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In Computer speech & language

The technology development for point-of-care tests (POCTs) targeting respiratory diseases has witnessed a growing demand in the recent past. Investigating the presence of acoustic biomarkers in modalities such as cough, breathing and speech sounds, and using them for building POCTs can offer fast, contactless and inexpensive testing. In view of this, over the past year, we launched the "Coswara" project to collect cough, breathing and speech sound recordings via worldwide crowdsourcing. With this data, a call for development of diagnostic tools was announced in the Interspeech 2021 as a special session titled "Diagnostics of COVID-19 using Acoustics (DiCOVA) Challenge". The goal was to bring together researchers and practitioners interested in developing acoustics-based COVID-19 POCTs by enabling them to work on the same set of development and test datasets. As part of the challenge, datasets with breathing, cough, and speech sound samples from COVID-19 and non-COVID-19 individuals were released to the participants. The challenge consisted of two tracks. The Track-1 focused only on cough sounds, and participants competed in a leaderboard setting. In Track-2, breathing and speech samples were provided for the participants, without a competitive leaderboard. The challenge attracted 85 plus registrations with 29 final submissions for Track-1. This paper describes the challenge (datasets, tasks, baseline system), and presents a focused summary of the various systems submitted by the participating teams. An analysis of the results from the top four teams showed that a fusion of the scores from these teams yields an area-under-the-receiver operating curve (AUC-ROC) of 95.1% on the blind test data. By summarizing the lessons learned, we foresee the challenge overview in this paper to help accelerate technological development of acoustic-based POCTs.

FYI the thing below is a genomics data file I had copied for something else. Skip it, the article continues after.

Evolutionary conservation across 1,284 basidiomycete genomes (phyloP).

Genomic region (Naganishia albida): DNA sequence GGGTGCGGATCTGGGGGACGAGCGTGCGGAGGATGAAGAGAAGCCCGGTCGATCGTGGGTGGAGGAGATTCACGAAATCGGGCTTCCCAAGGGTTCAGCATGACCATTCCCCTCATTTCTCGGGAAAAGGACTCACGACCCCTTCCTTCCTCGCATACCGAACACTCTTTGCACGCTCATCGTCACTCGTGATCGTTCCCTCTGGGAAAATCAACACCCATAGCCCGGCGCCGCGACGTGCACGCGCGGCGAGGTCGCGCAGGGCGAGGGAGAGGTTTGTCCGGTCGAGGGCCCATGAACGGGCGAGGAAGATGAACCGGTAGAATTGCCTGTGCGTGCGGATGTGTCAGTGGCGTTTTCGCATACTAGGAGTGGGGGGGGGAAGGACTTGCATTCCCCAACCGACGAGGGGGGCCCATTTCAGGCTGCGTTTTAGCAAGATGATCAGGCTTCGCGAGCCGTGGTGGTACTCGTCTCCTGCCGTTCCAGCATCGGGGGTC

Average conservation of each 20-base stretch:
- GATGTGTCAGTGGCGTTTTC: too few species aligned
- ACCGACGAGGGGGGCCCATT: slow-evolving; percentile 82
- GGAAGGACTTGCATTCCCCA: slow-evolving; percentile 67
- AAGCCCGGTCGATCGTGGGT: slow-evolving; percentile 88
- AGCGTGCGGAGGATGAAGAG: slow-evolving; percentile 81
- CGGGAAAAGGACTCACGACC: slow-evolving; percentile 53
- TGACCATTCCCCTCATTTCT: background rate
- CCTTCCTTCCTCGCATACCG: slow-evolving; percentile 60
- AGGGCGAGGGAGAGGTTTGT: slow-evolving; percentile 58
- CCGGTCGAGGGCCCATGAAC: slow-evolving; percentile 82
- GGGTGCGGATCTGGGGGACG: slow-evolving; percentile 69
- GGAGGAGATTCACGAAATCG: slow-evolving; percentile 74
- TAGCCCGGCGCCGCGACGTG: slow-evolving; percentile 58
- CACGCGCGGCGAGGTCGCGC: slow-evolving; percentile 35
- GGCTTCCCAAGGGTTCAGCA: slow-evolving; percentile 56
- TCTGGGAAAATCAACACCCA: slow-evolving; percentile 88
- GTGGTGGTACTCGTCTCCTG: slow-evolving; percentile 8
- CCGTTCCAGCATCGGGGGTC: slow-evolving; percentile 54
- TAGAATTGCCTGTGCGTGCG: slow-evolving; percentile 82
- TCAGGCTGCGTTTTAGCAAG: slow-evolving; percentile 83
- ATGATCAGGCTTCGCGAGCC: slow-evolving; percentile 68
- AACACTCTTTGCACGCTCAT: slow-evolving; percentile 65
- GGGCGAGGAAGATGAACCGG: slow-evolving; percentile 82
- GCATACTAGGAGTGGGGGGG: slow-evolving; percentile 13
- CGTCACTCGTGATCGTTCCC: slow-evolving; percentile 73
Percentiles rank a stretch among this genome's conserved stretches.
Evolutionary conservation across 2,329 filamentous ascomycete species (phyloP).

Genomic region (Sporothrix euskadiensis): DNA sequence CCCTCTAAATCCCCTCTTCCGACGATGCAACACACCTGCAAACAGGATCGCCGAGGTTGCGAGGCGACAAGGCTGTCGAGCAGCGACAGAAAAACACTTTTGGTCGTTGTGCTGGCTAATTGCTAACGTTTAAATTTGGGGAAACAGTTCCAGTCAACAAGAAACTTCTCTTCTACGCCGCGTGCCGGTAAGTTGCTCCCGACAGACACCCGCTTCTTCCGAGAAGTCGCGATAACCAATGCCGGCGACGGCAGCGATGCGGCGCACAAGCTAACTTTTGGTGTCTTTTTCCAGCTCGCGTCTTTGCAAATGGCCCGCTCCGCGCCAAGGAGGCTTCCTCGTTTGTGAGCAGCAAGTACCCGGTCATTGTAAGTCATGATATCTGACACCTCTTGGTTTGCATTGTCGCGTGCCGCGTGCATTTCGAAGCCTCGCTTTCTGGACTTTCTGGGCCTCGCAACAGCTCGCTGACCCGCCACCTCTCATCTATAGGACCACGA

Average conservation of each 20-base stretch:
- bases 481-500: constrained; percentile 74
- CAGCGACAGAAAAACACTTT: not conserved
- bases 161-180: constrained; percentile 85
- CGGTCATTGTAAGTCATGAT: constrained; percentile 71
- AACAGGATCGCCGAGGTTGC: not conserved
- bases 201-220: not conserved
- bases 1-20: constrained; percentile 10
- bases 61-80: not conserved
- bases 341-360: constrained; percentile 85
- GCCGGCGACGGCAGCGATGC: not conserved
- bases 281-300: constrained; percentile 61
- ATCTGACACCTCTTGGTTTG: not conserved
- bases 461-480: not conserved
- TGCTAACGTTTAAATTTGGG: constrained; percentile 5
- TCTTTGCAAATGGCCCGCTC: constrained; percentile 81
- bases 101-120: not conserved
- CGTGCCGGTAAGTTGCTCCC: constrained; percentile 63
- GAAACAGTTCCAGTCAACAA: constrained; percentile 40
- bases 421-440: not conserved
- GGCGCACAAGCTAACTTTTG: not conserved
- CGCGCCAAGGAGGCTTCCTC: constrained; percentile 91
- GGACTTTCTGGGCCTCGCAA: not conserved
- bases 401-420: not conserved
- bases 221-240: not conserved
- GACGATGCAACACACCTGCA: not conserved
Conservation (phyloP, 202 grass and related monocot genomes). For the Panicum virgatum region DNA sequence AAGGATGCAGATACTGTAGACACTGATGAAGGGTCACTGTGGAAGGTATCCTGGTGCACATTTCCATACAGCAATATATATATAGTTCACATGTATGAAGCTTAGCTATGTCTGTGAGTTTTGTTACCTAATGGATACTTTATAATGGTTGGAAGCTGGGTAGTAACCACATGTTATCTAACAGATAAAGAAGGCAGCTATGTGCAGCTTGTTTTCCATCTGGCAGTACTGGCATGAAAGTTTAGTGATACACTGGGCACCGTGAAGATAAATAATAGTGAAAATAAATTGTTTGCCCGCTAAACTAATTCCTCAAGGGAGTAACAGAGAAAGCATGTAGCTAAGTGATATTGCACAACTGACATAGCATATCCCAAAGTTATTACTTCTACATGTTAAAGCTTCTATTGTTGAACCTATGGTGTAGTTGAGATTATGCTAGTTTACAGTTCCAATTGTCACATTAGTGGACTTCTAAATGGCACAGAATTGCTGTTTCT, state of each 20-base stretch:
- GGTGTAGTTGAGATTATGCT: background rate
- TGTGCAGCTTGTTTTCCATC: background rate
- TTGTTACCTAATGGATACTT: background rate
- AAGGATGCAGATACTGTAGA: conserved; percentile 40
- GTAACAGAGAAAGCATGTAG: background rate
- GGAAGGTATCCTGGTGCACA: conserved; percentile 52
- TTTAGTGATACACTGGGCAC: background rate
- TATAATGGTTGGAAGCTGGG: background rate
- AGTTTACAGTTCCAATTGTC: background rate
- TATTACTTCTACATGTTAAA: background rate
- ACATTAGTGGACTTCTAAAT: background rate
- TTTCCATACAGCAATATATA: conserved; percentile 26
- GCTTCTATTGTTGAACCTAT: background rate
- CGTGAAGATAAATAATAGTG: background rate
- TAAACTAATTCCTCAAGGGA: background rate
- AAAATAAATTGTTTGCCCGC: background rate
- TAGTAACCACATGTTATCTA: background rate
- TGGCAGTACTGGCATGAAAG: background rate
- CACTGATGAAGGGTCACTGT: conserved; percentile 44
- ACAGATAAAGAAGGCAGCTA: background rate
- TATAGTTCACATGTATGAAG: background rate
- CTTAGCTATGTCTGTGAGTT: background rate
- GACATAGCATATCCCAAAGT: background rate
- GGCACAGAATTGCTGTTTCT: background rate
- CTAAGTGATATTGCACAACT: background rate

Sharma Neeraj Kumar, Muguli Ananya, Krishnan Prashant, Kumar Rohit, Chetupalli Srikanth Raj, Ganapathy Sriram


Acoustics, COVID-19, Healthcare, Machine learning, Respiratory diagnosis